Panhandle PBS — the PBS member station in Amarillo serving the Texas Panhandle region — launched the “Living While Black” content initiative and accompanying education/outreach efforts in 2020. Sparked by the season of protests and unrest across the United States, we asked Black Amarilloans to describe what “living while Black” means and what all of us — of every race — can do to move conversations forward to create change.
The Panhandle PBS content team (5 staff) compiled nearly 30 hours of extensive interviews with local residents — Black and biracial people of different ages and backgrounds — and experts. The wide-ranging conversations brought out intense emotions as contributors shared very personal stories. One theme remained universal: We have to learn to listen to one another. The series brought the voices of our Black neighbors to the forefront, to be heard in our local on-air newsmagazine, online through our website and YouTube channel, and on social media platforms.
Full episodes include What is Racism?, The Police Stop, The System Wasn’t Created for Black Americans, Black History is American History, The Bus Stop (school busing in Amarillo), and How Do We Move Forward? Other content facets include the vocabulary of racism; local history and demographics; segregation, desegregation and the renaming of schools; and how to move from protest to action.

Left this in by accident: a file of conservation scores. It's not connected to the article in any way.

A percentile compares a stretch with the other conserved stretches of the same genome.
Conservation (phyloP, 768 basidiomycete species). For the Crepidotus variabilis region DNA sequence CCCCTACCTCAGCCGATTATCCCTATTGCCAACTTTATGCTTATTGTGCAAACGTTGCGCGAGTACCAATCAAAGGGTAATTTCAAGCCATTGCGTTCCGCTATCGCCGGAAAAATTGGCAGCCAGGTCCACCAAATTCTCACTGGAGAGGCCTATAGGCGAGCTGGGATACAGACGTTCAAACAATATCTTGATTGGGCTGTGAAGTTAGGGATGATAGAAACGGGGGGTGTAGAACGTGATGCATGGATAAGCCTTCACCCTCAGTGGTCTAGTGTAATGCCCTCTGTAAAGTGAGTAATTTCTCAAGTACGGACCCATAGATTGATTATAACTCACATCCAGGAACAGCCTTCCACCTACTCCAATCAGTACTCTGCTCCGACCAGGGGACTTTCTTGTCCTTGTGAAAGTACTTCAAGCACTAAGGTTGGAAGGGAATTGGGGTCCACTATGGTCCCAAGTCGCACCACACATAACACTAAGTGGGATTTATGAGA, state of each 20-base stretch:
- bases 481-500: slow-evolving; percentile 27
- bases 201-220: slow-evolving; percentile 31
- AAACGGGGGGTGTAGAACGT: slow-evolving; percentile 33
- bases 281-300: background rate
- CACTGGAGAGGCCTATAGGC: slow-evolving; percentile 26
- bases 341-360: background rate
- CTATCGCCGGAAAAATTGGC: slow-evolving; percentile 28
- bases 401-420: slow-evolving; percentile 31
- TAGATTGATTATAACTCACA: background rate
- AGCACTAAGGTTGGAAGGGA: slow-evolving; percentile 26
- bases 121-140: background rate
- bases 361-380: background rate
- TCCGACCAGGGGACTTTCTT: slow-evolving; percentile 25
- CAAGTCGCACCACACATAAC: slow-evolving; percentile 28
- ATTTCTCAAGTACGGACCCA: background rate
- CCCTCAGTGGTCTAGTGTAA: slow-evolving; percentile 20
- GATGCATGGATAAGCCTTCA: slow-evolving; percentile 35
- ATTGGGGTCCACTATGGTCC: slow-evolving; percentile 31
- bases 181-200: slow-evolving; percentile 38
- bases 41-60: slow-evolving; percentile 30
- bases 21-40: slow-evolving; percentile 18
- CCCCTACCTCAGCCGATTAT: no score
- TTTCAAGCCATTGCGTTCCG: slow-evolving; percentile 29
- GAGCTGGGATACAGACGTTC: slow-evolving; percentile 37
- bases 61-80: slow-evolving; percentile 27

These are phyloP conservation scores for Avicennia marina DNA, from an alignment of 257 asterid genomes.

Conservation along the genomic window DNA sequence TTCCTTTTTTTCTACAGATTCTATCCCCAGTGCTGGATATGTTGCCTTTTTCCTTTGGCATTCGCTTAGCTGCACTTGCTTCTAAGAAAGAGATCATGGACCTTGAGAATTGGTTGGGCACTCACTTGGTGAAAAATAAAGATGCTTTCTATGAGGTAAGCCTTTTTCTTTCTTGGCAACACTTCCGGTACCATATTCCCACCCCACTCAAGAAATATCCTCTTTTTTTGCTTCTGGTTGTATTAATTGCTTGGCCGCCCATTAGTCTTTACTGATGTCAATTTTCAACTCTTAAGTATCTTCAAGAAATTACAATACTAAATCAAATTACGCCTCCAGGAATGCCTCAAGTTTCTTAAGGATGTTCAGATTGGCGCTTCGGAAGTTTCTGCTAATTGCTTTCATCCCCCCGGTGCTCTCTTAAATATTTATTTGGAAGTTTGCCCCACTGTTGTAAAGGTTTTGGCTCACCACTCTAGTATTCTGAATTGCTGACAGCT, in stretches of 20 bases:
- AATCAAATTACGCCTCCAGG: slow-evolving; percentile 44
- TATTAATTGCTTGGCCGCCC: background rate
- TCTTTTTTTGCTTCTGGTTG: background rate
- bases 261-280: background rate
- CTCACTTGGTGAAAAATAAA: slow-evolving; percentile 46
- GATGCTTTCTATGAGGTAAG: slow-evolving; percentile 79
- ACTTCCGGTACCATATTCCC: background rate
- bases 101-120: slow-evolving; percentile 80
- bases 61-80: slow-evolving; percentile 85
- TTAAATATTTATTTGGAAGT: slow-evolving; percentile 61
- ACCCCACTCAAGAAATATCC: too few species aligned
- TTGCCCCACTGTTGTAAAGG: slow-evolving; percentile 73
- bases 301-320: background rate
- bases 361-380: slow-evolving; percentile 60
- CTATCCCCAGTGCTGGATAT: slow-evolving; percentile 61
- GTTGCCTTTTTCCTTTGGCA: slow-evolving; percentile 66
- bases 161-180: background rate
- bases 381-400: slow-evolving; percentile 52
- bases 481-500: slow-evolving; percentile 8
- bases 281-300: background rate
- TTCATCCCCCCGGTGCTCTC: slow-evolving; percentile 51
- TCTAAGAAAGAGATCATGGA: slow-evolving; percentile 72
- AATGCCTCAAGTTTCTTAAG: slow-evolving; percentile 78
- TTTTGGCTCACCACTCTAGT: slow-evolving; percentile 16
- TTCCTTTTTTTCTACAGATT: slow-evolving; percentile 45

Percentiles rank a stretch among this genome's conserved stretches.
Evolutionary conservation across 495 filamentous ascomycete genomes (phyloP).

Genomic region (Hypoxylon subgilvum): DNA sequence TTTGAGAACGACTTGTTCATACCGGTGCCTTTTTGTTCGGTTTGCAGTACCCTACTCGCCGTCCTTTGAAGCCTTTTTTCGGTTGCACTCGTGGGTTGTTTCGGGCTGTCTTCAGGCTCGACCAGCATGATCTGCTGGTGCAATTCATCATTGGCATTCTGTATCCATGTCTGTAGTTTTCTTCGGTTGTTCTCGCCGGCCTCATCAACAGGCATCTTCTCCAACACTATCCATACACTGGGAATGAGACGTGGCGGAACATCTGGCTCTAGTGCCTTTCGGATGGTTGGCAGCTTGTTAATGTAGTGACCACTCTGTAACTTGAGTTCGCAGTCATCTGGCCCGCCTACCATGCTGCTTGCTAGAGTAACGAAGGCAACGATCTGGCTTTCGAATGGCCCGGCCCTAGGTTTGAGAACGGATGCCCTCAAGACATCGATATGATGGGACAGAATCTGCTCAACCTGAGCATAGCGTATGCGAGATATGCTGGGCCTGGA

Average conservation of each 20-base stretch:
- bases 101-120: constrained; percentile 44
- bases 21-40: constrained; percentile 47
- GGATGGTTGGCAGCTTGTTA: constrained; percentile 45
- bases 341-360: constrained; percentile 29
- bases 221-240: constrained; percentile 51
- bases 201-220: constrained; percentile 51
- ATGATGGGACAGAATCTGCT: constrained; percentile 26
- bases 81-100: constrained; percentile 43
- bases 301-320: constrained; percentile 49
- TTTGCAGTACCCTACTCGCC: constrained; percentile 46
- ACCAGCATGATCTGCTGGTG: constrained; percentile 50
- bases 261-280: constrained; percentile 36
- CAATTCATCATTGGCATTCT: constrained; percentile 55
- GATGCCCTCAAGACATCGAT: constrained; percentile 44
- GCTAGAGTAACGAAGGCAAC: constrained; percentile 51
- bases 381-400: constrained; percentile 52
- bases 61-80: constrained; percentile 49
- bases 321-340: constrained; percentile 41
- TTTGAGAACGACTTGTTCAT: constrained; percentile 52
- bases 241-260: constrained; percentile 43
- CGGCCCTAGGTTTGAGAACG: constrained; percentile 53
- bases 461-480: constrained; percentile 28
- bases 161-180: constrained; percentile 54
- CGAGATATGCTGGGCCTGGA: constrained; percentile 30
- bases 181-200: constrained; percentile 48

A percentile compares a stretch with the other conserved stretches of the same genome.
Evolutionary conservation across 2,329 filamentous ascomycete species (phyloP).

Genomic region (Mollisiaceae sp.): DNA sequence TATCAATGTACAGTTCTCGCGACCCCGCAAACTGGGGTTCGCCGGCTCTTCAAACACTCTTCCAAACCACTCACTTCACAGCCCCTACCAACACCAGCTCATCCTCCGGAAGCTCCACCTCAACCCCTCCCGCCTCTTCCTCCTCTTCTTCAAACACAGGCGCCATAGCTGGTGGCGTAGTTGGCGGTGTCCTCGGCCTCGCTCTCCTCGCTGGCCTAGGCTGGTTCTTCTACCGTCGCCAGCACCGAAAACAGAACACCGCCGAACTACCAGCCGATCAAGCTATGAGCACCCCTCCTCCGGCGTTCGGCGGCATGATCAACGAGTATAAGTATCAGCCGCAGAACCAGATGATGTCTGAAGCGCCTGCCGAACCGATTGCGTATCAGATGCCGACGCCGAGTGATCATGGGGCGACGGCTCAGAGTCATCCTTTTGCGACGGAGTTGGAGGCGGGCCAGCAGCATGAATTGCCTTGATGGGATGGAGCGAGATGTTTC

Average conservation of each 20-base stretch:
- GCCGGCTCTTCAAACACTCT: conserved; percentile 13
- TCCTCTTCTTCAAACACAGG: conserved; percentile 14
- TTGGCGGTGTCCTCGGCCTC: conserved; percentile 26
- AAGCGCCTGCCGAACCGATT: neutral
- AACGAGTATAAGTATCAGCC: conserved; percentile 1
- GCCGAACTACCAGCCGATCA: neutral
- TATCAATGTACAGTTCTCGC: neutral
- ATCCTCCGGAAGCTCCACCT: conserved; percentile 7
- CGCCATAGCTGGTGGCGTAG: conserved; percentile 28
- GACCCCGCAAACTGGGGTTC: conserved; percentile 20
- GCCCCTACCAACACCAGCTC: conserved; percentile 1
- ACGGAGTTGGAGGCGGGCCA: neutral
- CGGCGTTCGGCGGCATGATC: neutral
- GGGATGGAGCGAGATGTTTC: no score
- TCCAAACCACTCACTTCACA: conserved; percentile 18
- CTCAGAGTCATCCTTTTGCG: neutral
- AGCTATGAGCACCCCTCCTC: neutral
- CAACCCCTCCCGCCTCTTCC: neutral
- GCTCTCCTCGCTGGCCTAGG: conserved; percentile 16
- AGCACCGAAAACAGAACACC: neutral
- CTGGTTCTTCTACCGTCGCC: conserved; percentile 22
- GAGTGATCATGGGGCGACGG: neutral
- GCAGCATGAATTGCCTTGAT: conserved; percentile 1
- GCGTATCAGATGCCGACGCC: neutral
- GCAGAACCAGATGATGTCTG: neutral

Short segments were released first through the Panhandle PBS website, YouTube channel and social media platforms with the full season premiering on air in spring 2020. Education outreach launched at the same time and is ongoing.
Our education outreach has included three online events sharing “Living While Black” content, accompanied by moderated panel discussions to expand on defining racism, moving towards racial equity, civil rights movements then and now, and systemic racism. Panelists participated in live Q&A with attendees through an online chat. We are also working with a team of educators to use “Living While Black” content for classroom lesson plans to be shared with the free, national PBS platform for educator resources – PBS LearningMedia.
This original project using new, local content strengthens our community, fosters dialogue, sparks civic engagement, has a digital component, and has given voice to diverse audiences. It has attracted local funding, engaged audiences online, and will soon reach classrooms through new lesson plans. It can indeed be localized in communities.